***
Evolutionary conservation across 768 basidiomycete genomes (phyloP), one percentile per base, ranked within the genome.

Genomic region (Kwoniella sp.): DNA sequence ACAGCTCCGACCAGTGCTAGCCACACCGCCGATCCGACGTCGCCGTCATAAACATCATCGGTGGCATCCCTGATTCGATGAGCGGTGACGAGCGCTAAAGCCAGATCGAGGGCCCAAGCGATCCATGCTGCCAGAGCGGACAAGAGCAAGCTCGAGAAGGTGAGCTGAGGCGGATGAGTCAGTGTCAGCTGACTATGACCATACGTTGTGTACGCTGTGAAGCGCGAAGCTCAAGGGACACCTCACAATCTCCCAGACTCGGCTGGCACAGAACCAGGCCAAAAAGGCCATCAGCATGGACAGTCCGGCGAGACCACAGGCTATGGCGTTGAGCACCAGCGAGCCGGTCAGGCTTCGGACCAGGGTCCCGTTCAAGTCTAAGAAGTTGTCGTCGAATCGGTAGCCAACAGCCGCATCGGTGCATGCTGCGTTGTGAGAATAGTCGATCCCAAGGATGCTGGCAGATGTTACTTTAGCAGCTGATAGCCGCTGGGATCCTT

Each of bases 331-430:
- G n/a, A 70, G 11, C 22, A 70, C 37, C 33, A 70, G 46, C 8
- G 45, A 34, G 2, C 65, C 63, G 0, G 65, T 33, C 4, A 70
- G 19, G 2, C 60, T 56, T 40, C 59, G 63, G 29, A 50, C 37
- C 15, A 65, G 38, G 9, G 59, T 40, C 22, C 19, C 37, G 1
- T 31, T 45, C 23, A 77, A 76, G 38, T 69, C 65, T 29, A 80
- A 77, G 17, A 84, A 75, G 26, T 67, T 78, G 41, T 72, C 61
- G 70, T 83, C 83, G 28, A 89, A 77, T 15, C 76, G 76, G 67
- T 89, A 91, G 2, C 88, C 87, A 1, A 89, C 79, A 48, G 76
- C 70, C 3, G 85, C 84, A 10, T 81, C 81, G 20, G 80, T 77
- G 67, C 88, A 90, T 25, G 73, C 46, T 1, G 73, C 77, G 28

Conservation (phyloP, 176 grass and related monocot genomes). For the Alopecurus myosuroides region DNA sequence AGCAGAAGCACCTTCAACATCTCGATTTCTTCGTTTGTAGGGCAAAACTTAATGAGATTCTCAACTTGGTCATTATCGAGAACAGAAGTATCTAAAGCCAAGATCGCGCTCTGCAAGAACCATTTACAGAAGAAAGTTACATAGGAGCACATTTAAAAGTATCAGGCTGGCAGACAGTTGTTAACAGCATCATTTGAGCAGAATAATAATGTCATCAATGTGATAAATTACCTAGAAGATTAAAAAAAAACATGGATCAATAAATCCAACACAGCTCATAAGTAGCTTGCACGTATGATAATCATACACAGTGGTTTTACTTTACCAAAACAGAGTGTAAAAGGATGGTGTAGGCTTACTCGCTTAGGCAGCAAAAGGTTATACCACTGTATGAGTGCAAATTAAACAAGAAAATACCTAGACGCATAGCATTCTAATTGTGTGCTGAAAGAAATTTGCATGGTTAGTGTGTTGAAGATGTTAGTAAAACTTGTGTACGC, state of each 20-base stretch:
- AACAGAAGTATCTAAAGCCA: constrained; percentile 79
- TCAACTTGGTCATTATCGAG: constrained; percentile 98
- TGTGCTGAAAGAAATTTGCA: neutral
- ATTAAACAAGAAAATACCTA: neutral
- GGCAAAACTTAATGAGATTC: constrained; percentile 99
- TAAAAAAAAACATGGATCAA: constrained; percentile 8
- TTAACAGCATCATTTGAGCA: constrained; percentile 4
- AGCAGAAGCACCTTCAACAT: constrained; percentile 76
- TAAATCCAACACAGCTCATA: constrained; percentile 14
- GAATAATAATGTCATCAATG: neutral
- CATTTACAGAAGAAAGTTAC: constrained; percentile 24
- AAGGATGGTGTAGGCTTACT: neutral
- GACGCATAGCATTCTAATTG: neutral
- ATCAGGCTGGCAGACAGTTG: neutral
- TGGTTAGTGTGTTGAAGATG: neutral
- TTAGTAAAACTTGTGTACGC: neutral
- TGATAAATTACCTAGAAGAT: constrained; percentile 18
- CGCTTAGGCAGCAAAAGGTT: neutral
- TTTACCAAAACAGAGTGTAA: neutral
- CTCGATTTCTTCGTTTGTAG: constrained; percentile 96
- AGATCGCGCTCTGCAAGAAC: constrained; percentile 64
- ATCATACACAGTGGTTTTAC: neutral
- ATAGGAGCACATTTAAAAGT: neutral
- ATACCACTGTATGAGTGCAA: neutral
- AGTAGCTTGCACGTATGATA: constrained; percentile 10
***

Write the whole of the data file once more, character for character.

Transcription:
Evolutionary conservation across 768 basidiomycete genomes (phyloP), one percentile per base, ranked within the genome.

Genomic region (Kwoniella sp.): DNA sequence ACAGCTCCGACCAGTGCTAGCCACACCGCCGATCCGACGTCGCCGTCATAAACATCATCGGTGGCATCCCTGATTCGATGAGCGGTGACGAGCGCTAAAGCCAGATCGAGGGCCCAAGCGATCCATGCTGCCAGAGCGGACAAGAGCAAGCTCGAGAAGGTGAGCTGAGGCGGATGAGTCAGTGTCAGCTGACTATGACCATACGTTGTGTACGCTGTGAAGCGCGAAGCTCAAGGGACACCTCACAATCTCCCAGACTCGGCTGGCACAGAACCAGGCCAAAAAGGCCATCAGCATGGACAGTCCGGCGAGACCACAGGCTATGGCGTTGAGCACCAGCGAGCCGGTCAGGCTTCGGACCAGGGTCCCGTTCAAGTCTAAGAAGTTGTCGTCGAATCGGTAGCCAACAGCCGCATCGGTGCATGCTGCGTTGTGAGAATAGTCGATCCCAAGGATGCTGGCAGATGTTACTTTAGCAGCTGATAGCCGCTGGGATCCTT

Each of bases 331-430:
- G n/a, A 70, G 11, C 22, A 70, C 37, C 33, A 70, G 46, C 8
- G 45, A 34, G 2, C 65, C 63, G 0, G 65, T 33, C 4, A 70
- G 19, G 2, C 60, T 56, T 40, C 59, G 63, G 29, A 50, C 37
- C 15, A 65, G 38, G 9, G 59, T 40, C 22, C 19, C 37, G 1
- T 31, T 45, C 23, A 77, A 76, G 38, T 69, C 65, T 29, A 80
- A 77, G 17, A 84, A 75, G 26, T 67, T 78, G 41, T 72, C 61
- G 70, T 83, C 83, G 28, A 89, A 77, T 15, C 76, G 76, G 67
- T 89, A 91, G 2, C 88, C 87, A 1, A 89, C 79, A 48, G 76
- C 70, C 3, G 85, C 84, A 10, T 81, C 81, G 20, G 80, T 77
- G 67, C 88, A 90, T 25, G 73, C 46, T 1, G 73, C 77, G 28

Conservation (phyloP, 176 grass and related monocot genomes). For the Alopecurus myosuroides region DNA sequence AGCAGAAGCACCTTCAACATCTCGATTTCTTCGTTTGTAGGGCAAAACTTAATGAGATTCTCAACTTGGTCATTATCGAGAACAGAAGTATCTAAAGCCAAGATCGCGCTCTGCAAGAACCATTTACAGAAGAAAGTTACATAGGAGCACATTTAAAAGTATCAGGCTGGCAGACAGTTGTTAACAGCATCATTTGAGCAGAATAATAATGTCATCAATGTGATAAATTACCTAGAAGATTAAAAAAAAACATGGATCAATAAATCCAACACAGCTCATAAGTAGCTTGCACGTATGATAATCATACACAGTGGTTTTACTTTACCAAAACAGAGTGTAAAAGGATGGTGTAGGCTTACTCGCTTAGGCAGCAAAAGGTTATACCACTGTATGAGTGCAAATTAAACAAGAAAATACCTAGACGCATAGCATTCTAATTGTGTGCTGAAAGAAATTTGCATGGTTAGTGTGTTGAAGATGTTAGTAAAACTTGTGTACGC, state of each 20-base stretch:
- AACAGAAGTATCTAAAGCCA: constrained; percentile 79
- TCAACTTGGTCATTATCGAG: constrained; percentile 98
- TGTGCTGAAAGAAATTTGCA: neutral
- ATTAAACAAGAAAATACCTA: neutral
- GGCAAAACTTAATGAGATTC: constrained; percentile 99
- TAAAAAAAAACATGGATCAA: constrained; percentile 8
- TTAACAGCATCATTTGAGCA: constrained; percentile 4
- AGCAGAAGCACCTTCAACAT: constrained; percentile 76
- TAAATCCAACACAGCTCATA: constrained; percentile 14
- GAATAATAATGTCATCAATG: neutral
- CATTTACAGAAGAAAGTTAC: constrained; percentile 24
- AAGGATGGTGTAGGCTTACT: neutral
- GACGCATAGCATTCTAATTG: neutral
- ATCAGGCTGGCAGACAGTTG: neutral
- TGGTTAGTGTGTTGAAGATG: neutral
- TTAGTAAAACTTGTGTACGC: neutral
- TGATAAATTACCTAGAAGAT: constrained; percentile 18
- CGCTTAGGCAGCAAAAGGTT: neutral
- TTTACCAAAACAGAGTGTAA: neutral
- CTCGATTTCTTCGTTTGTAG: constrained; percentile 96
- AGATCGCGCTCTGCAAGAAC: constrained; percentile 64
- ATCATACACAGTGGTTTTAC: neutral
- ATAGGAGCACATTTAAAAGT: neutral
- ATACCACTGTATGAGTGCAA: neutral
- AGTAGCTTGCACGTATGATA: constrained; percentile 10